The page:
Sunday, September 19, 2010

Eight years of lessons

Today my dog turns eight years old. Today I find myself wondering how eight years have passed since I saw the ad in the Spokesman-Review and called and reserved a puppy for my then fairly new boyfriend. I couldn’t really afford one, but Russ wanted a boxer and by God, he was going to have one. And one Sunday in late October, we made the trip up to Post Falls and came home with Dexter (and some Krispy Kremes).

We had no idea how to handle a puppy. We were puppies ourselves. Boxer puppies are exceptionally cute and I believe this is because they are exceptionally emotionally devastating. In his younger days, Dexter destroyed more property than Hurricane Earl and made us aware that we were not to keep him in a kennel, outside, or go anywhere without him. Apparently boxers have more separation anxiety than most breeds and this one had more than most boxers. Dexter did not live with me until after I married his daddy and I was perfectly fine with that. Once we did become roommates, he tore up my important papers and dove into the garbage and generally let me know who the boss was. The joke was on him, though, when I gleefully made the appointment to have him neutered.

Eventually, Russ and I figured out that we didn’t have a bad dog… we just had a very smart, stubborn dog who was trying to communicate with us. Once we figured him out, we were able to successfully train him and compromise with him (yes, we compromised with our dog) and eventually we were left with a very pleasant animal who gave us minimal trouble. It only took about four years, hundreds of tears, thousands of dollars in damages, about a dozen marital rifts, two training books, millions of treats and a plethora of patience. There was also one incident where we underestimated his strength that resulted in an empty tray where Christmas cookies had once been. But even then, as my parents pointed out (it was their tray of cookies) he wasn’t trying to hurt anyone… he simply saw an opportunity and took it in the form of a dozen peanut butter balls and two dozen sugar cookies with the little Hershey’s kisses in them.

I never thought I’d say this, especially after he tore up my $400 Love Sack bean bag chair, but I wouldn’t change one bit of it. I was strictly a cat person before Dexter and he has changed me to a dog person for life. There is nothing like dog ownership. We really are his love, his life, his family, the ones he would do anything to protect. When I walk through the door, he acts as if he hasn’t seen me in decades, as if he really believed I’d left him and wouldn’t return. He takes such pleasure in eating, sleeping, getting pats on the head, and walks, I can’t help but be inspired to take joy in the simple things myself. We walk the same path nearly every day but he always acts as if he’s seeing it for the first time. And oh, my God, the way he acts when he learns he gets to ride in the car… it’s like he’s won an Oscar. He follows me from room to room without asking for anything, just to be near me. I haven’t owned anything more valuable than that.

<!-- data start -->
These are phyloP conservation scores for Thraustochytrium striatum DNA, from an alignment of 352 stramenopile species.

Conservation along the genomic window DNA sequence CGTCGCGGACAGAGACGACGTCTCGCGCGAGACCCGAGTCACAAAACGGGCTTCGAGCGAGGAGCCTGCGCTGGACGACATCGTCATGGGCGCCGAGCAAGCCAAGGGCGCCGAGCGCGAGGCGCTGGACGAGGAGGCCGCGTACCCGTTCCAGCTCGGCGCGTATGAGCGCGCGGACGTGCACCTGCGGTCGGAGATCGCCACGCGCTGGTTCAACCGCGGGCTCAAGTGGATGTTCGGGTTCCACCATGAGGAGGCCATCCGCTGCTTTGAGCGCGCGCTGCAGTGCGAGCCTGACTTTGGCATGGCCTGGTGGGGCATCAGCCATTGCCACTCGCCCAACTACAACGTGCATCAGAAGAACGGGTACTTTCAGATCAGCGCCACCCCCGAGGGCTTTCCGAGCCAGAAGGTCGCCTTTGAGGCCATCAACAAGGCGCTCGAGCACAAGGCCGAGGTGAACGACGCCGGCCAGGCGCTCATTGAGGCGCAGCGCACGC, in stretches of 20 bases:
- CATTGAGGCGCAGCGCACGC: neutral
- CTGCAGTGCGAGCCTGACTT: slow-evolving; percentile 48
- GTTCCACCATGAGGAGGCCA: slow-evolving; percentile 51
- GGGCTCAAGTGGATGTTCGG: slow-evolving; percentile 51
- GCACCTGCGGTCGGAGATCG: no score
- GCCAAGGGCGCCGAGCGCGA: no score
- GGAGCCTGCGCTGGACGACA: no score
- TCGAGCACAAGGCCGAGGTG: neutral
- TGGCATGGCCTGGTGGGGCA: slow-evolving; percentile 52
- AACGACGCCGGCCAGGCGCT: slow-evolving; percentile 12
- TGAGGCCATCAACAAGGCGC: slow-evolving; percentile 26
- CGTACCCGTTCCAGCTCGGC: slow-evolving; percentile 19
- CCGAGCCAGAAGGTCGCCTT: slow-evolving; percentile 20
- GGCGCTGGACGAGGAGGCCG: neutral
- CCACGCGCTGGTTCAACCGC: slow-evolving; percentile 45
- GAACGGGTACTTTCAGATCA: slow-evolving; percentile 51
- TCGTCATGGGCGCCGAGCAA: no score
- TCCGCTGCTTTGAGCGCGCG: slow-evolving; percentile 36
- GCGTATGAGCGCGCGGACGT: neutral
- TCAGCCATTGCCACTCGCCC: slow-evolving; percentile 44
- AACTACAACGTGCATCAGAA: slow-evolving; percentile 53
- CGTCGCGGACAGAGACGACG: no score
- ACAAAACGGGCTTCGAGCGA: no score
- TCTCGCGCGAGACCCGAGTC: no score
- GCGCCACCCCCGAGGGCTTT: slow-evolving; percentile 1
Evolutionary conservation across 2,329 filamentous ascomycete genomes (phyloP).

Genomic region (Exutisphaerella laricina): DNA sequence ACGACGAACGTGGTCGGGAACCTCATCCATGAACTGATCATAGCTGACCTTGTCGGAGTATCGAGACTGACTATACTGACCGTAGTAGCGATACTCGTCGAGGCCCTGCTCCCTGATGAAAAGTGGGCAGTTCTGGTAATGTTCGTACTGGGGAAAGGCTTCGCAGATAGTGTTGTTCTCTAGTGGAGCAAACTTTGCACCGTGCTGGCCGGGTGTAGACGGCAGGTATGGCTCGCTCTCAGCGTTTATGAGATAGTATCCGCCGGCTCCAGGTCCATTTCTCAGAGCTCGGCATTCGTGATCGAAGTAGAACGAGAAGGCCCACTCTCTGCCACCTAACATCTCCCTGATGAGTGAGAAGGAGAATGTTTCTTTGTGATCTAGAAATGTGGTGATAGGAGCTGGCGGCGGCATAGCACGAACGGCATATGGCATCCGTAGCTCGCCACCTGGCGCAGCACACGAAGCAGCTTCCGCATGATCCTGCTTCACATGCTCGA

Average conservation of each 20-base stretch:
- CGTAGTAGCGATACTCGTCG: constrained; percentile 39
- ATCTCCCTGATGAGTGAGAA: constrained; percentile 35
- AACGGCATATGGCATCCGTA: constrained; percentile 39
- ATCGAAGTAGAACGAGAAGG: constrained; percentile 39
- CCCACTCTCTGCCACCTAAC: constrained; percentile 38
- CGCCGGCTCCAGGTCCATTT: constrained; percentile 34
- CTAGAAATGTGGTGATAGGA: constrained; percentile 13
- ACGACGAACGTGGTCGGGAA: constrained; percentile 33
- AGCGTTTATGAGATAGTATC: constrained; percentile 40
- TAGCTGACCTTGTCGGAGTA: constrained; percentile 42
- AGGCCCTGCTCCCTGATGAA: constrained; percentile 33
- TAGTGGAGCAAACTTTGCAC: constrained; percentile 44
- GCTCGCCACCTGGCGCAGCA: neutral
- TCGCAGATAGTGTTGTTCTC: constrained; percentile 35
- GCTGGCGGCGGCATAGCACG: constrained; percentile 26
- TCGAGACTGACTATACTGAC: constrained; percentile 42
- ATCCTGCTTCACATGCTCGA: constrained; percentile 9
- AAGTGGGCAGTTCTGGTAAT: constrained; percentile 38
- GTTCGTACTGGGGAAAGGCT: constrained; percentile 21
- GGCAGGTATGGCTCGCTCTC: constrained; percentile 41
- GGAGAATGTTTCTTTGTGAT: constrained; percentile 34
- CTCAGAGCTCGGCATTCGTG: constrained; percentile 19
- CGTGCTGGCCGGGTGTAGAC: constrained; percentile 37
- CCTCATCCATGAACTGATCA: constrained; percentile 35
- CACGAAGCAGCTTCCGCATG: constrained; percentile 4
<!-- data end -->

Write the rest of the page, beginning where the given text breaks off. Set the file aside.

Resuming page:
Dexter has grown with us throughout practically our entire relationship. When Russ left him at his parents’ house for nine months to go to school in Wyoming, Dexter slept faithfully on Russ’s old shirt the entire time. The night I got the call that brain cancer had claimed my grandmother; Dexter was so anxious to comfort me that he spilled a glass of wine on his own head (and tried to lick it off). Whenever I return from a trip, I know he’ll be at the top of the stairs when I open the door, shaking as he waits for me to lug my big pink suitcase through the door before barreling downstairs to greet me.

Today we’re celebrating him like we’ve done every possible September 19 prior: extra love, extra walks, and a cupcake (vanilla… he survived 36 chocolate Christmas cookies, no need to push our luck). But this birthday is hard. Though he still acts like a puppy, eight isn’t young for dogs. Eight is especially not young for big dogs. I can’t help but think of the heartbreak that lies ahead of us. I know when you get a pet you’re just biding your time until the heartbreak and it’s a pain I know all too well. The loss is the result of having pets who aren’t just pets, but part of the family. I’m trying not to dwell on it, but it’s like the year when people’s birthdays stop being funny… his birthdays are no longer funny.

Still, I wouldn’t trade the impending heartache for the experiences with Dexter and the lessons he’s taught me. The stories of his life will live on long after he does, from the day he ate the dryer lint to the evening we tormented him with the sound of the buzzer from our “Taboo” game only to find it mangled and chewed up the next morning. He has taught me lessons in responsibility, selflessness, patience and understanding while giving me more unconditional love that I could possibly deserve. I’m so grateful we’ve had him for eight healthy years and will do my best to greet each of his remaining days with the same enthusiasm that he does.


Anonymous said...

Ha Ha! My sister's first Ridgeback chewed on the side of her house! Ya just got to love them anyway! Verby

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